The Witch Family by Eleanor Estes is my favorite book. Not my favorite novel, not my favorite story, not my favorite collection of words bound together. I mean to say that a specific copy of The Witch Family is my favorite book-as-physical-object.
I think, but don’t know for certain, that my copy of this book was a library edition. I’m pretty sure my mother picked it up at a yard sale or a thrift store and gave it to me. The first time I read it I was in elementary school, probably in the first or second grade. It was D.E.A.R. day–Drop Everything And Read–which was the most magical day of the school year. Periodically throughout the day an announcement would come over the loudspeaker that it was time to drop everything and read! In the middle of math class, in the middle of recess.
I remember pulling The Witch Family out from within my desk. It had no jacket, no words on the front cover. Just a simple illustration of a young witch on a broomstick and the title on the spine. The book was clothbound and fraying slightly at the edges even then, and teal, which quickly became and remains to this day my signature color. The edges of the pages were soft and curled, the binding already coming loose and the threads beginning to show. And I fell in love.
I do love the story of The Witch Family, but I fell in love with that physical book. I loved the weight of it in my hands. I loved the font, and the beautiful and somewhat haunting illustrations. I loved the smell of it, and the way it always fell open to my favorite pages. I loved the textured cloth binding, and the sparse cover. I felt like the book–the look of it, the tactile-ness of it, the reality of it–said something about me. Shined a light on some secret, tucked away bit of who I really was.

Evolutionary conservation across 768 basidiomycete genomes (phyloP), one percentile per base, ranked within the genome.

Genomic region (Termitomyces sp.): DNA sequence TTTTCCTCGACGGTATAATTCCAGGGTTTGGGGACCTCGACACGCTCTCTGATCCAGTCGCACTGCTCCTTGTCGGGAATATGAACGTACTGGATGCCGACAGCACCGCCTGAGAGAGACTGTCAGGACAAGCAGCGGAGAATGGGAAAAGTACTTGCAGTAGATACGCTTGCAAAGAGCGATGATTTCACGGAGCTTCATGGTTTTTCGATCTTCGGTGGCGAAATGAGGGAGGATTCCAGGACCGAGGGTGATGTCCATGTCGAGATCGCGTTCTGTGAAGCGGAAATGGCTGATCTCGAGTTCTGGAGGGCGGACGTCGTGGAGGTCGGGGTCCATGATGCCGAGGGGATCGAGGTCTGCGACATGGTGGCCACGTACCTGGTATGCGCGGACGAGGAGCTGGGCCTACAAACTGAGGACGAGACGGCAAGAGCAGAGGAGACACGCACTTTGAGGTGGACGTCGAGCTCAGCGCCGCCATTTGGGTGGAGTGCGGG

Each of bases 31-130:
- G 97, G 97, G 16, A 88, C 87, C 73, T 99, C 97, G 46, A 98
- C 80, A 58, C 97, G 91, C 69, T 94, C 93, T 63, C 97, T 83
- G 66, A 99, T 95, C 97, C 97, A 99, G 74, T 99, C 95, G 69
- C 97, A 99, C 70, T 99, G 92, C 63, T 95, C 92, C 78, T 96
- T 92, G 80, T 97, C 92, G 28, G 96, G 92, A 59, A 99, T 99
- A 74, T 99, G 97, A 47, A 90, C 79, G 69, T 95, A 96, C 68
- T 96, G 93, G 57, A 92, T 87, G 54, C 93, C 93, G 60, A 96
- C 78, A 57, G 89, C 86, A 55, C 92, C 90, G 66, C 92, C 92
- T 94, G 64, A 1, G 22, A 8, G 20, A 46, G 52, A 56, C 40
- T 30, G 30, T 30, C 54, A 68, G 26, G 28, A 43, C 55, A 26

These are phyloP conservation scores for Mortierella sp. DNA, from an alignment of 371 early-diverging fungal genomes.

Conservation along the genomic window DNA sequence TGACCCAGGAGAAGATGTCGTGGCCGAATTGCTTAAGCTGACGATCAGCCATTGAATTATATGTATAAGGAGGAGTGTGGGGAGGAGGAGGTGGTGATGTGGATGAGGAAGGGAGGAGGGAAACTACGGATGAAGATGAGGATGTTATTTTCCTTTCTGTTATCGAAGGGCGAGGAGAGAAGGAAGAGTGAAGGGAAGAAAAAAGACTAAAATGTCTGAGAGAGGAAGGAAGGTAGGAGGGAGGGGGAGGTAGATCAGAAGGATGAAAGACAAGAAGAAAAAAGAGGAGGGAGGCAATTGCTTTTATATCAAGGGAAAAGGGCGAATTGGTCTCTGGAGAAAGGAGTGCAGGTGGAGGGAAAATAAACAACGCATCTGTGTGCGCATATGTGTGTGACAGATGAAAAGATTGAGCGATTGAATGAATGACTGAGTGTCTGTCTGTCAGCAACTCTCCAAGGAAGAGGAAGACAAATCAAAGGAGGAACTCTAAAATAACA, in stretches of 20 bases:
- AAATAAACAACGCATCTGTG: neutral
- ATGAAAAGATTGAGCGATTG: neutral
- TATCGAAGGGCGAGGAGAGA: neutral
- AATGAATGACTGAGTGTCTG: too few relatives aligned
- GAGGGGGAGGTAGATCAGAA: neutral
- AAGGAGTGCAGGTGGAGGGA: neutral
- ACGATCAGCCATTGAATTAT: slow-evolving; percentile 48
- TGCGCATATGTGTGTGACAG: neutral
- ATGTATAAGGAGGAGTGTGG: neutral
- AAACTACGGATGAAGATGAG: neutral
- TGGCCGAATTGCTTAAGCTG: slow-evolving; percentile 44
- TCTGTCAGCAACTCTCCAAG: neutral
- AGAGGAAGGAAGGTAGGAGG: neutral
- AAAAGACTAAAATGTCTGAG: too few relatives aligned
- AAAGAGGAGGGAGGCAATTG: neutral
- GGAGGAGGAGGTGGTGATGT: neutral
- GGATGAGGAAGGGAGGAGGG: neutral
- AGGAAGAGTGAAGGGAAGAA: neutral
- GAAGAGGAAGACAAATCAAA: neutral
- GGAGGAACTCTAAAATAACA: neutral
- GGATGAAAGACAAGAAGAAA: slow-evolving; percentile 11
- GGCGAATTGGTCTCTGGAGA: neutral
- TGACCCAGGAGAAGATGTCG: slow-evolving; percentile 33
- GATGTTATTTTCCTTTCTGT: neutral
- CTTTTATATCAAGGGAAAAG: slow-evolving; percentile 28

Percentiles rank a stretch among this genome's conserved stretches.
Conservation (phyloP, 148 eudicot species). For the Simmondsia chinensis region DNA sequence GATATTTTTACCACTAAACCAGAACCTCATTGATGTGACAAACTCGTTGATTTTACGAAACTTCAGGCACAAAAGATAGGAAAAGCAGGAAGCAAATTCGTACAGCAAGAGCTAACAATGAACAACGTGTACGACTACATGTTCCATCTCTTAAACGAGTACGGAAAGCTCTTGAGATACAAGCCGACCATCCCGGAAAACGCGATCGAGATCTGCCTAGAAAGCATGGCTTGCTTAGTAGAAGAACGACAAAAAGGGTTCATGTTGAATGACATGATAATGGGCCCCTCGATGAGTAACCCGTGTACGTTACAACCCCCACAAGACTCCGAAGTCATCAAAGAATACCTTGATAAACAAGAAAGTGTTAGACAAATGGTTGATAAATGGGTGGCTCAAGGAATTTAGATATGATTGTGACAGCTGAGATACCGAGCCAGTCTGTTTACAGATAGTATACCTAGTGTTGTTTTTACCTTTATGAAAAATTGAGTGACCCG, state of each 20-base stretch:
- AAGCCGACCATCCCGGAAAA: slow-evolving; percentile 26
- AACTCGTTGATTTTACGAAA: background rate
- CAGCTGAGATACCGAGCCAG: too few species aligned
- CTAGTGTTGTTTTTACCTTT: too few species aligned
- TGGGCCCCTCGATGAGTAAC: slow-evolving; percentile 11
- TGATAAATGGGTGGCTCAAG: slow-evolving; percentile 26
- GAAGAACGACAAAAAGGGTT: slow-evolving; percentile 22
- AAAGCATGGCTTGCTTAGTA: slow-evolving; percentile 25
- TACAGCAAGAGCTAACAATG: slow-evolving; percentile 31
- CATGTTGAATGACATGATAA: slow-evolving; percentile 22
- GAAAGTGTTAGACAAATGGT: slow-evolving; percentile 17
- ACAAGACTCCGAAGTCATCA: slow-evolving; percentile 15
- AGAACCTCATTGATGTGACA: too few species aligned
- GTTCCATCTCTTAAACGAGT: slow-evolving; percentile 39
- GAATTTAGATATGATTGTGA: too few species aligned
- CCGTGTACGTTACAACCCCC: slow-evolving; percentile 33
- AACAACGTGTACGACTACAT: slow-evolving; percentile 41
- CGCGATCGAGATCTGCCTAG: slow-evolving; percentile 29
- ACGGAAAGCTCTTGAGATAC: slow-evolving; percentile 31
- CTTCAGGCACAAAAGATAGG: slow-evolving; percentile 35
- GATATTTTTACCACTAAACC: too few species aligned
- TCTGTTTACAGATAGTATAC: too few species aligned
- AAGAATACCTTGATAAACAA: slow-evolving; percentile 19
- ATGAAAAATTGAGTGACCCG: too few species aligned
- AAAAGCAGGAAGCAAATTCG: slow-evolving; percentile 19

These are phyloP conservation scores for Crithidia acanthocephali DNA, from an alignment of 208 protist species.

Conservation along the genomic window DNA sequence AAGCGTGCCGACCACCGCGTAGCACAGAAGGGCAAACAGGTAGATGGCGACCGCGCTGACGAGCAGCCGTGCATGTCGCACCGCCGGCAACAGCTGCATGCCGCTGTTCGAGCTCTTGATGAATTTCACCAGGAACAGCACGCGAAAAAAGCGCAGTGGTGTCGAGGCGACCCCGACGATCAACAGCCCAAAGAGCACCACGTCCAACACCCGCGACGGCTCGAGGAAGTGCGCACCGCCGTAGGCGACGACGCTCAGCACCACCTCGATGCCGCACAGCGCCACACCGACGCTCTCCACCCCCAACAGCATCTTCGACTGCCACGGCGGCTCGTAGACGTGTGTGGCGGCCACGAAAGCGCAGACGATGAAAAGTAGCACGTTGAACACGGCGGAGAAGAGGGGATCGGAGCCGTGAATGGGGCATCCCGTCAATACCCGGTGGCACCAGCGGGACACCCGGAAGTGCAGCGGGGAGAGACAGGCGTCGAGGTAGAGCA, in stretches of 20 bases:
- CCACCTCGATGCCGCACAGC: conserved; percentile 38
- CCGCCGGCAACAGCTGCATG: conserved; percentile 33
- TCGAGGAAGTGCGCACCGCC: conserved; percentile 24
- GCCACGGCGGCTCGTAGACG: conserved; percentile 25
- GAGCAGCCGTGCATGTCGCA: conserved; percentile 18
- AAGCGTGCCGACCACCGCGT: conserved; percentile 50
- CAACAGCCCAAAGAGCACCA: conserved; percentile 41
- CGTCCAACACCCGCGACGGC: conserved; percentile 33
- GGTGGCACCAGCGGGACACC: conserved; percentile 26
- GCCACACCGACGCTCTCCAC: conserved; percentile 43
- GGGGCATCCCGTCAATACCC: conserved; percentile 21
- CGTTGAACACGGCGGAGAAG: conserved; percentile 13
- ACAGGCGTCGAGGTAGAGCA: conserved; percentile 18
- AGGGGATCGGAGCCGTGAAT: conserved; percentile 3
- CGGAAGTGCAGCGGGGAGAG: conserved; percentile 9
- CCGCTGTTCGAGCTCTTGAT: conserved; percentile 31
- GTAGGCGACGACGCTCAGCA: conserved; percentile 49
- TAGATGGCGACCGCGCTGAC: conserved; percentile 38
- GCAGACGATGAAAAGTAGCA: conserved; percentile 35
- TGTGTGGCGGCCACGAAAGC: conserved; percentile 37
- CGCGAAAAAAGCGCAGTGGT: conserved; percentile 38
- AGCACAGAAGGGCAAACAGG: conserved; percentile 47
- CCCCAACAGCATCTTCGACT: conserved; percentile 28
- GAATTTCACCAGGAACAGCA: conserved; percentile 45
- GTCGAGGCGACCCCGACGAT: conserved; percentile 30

I read it over and over and over again, every year. Eventually I stopped reading it and just held it sometimes. I turned the pages gently and felt them strain and sigh against the weakening threads that kept them in place. I ran my fingers over the illustrations and always felt calmer afterward, like just spending some time with the book itself filled up an empty well in me. It became a comfort read that I never actually read anymore, but I hauled it around with me, gave it precious real estate on my limited dorm room book shelves. Kept it on my bedside table.
The book became so fragile I started to worry about damaging it irreparably. So I bought a new edition. Although the illustrations inside are the same, the cover is different, the feel and look and smell of it are different. I thought I could keep my precious comfort copy safely on my shelf, and lug around this new, sturdier version instead.
Of course, it didn’t work. I can’t stand the replacement copy. I’ve buried it deep in the darkest corners of my shelves and try not to think about it, honestly. I am tender with my familiar, clothbound edition. I turn the pages gingerly. It is the only book thats physical existence is more important to me than the story inside.
Do you have any books-as-sacred-objects in your life? Let us know which ones in the comments!